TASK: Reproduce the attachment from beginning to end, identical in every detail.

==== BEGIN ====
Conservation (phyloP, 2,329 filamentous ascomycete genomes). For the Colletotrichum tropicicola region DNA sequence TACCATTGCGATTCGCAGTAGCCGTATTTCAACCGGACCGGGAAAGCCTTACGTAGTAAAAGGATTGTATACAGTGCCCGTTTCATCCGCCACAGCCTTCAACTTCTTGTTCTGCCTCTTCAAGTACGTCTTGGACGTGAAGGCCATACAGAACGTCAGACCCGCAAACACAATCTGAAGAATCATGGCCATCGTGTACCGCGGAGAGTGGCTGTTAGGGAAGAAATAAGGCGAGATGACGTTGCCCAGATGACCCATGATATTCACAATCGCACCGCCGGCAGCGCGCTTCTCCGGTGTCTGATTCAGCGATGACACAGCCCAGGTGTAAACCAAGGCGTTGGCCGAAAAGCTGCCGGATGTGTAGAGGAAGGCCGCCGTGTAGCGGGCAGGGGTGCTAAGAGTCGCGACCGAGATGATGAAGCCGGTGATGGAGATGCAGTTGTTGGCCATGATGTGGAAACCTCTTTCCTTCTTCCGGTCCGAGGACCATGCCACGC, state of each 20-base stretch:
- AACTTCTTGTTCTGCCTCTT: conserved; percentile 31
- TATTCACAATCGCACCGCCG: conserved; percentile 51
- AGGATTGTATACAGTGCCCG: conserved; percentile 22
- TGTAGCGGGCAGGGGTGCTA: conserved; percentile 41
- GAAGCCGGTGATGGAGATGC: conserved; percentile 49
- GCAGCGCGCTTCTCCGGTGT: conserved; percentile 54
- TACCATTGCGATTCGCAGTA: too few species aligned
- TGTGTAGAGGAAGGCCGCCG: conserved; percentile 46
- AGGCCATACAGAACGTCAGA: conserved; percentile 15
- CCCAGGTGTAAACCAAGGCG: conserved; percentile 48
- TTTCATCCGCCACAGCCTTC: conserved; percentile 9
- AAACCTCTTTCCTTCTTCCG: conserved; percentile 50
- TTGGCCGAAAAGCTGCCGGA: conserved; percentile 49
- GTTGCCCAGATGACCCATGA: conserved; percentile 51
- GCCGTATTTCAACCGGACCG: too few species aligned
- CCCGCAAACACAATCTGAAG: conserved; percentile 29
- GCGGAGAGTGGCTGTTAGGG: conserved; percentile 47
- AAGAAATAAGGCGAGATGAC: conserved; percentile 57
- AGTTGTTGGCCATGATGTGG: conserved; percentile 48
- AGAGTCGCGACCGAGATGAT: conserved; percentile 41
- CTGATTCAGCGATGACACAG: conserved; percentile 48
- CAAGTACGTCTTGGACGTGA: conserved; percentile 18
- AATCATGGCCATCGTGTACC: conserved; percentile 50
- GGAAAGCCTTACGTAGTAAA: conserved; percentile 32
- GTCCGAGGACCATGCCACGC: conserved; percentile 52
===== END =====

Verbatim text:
Conservation (phyloP, 2,329 filamentous ascomycete genomes). For the Colletotrichum tropicicola region DNA sequence TACCATTGCGATTCGCAGTAGCCGTATTTCAACCGGACCGGGAAAGCCTTACGTAGTAAAAGGATTGTATACAGTGCCCGTTTCATCCGCCACAGCCTTCAACTTCTTGTTCTGCCTCTTCAAGTACGTCTTGGACGTGAAGGCCATACAGAACGTCAGACCCGCAAACACAATCTGAAGAATCATGGCCATCGTGTACCGCGGAGAGTGGCTGTTAGGGAAGAAATAAGGCGAGATGACGTTGCCCAGATGACCCATGATATTCACAATCGCACCGCCGGCAGCGCGCTTCTCCGGTGTCTGATTCAGCGATGACACAGCCCAGGTGTAAACCAAGGCGTTGGCCGAAAAGCTGCCGGATGTGTAGAGGAAGGCCGCCGTGTAGCGGGCAGGGGTGCTAAGAGTCGCGACCGAGATGATGAAGCCGGTGATGGAGATGCAGTTGTTGGCCATGATGTGGAAACCTCTTTCCTTCTTCCGGTCCGAGGACCATGCCACGC, state of each 20-base stretch:
- AACTTCTTGTTCTGCCTCTT: conserved; percentile 31
- TATTCACAATCGCACCGCCG: conserved; percentile 51
- AGGATTGTATACAGTGCCCG: conserved; percentile 22
- TGTAGCGGGCAGGGGTGCTA: conserved; percentile 41
- GAAGCCGGTGATGGAGATGC: conserved; percentile 49
- GCAGCGCGCTTCTCCGGTGT: conserved; percentile 54
- TACCATTGCGATTCGCAGTA: too few species aligned
- TGTGTAGAGGAAGGCCGCCG: conserved; percentile 46
- AGGCCATACAGAACGTCAGA: conserved; percentile 15
- CCCAGGTGTAAACCAAGGCG: conserved; percentile 48
- TTTCATCCGCCACAGCCTTC: conserved; percentile 9
- AAACCTCTTTCCTTCTTCCG: conserved; percentile 50
- TTGGCCGAAAAGCTGCCGGA: conserved; percentile 49
- GTTGCCCAGATGACCCATGA: conserved; percentile 51
- GCCGTATTTCAACCGGACCG: too few species aligned
- CCCGCAAACACAATCTGAAG: conserved; percentile 29
- GCGGAGAGTGGCTGTTAGGG: conserved; percentile 47
- AAGAAATAAGGCGAGATGAC: conserved; percentile 57
- AGTTGTTGGCCATGATGTGG: conserved; percentile 48
- AGAGTCGCGACCGAGATGAT: conserved; percentile 41
- CTGATTCAGCGATGACACAG: conserved; percentile 48
- CAAGTACGTCTTGGACGTGA: conserved; percentile 18
- AATCATGGCCATCGTGTACC: conserved; percentile 50
- GGAAAGCCTTACGTAGTAAA: conserved; percentile 32
- GTCCGAGGACCATGCCACGC: conserved; percentile 52